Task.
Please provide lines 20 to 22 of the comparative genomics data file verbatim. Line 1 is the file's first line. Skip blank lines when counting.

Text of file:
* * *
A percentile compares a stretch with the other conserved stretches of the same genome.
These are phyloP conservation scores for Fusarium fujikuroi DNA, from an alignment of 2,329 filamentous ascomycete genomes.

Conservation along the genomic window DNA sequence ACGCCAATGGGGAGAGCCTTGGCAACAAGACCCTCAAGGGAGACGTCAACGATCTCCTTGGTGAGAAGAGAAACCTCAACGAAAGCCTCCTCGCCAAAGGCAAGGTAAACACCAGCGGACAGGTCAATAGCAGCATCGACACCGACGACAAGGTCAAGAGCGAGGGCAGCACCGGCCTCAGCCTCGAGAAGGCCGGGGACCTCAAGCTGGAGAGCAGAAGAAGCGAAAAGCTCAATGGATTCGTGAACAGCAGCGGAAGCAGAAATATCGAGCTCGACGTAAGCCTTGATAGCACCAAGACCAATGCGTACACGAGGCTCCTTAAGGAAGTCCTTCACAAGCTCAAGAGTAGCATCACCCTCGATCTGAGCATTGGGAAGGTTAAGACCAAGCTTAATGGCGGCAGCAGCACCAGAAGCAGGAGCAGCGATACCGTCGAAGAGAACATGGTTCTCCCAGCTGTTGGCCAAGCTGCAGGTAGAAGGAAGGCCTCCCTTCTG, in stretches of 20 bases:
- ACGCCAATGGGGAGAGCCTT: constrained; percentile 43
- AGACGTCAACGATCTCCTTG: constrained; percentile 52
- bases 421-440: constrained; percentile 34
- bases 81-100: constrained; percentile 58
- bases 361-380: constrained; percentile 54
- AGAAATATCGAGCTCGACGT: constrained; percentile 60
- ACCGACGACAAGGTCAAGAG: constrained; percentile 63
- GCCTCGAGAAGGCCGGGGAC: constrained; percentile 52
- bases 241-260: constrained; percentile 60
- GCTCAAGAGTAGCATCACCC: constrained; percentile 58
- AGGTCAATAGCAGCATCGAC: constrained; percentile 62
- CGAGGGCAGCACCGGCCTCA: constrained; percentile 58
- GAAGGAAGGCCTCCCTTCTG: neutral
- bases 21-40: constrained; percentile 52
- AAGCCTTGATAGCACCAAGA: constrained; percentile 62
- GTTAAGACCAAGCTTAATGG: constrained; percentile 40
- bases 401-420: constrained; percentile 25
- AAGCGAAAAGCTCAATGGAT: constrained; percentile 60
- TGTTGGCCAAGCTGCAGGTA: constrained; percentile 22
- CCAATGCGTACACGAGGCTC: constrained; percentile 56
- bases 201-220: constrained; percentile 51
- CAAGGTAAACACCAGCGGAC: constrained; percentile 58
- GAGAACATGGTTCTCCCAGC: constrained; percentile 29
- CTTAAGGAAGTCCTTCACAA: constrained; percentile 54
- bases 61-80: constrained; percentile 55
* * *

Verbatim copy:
- bases 401-420: constrained; percentile 25
- AAGCGAAAAGCTCAATGGAT: constrained; percentile 60
- TGTTGGCCAAGCTGCAGGTA: constrained; percentile 22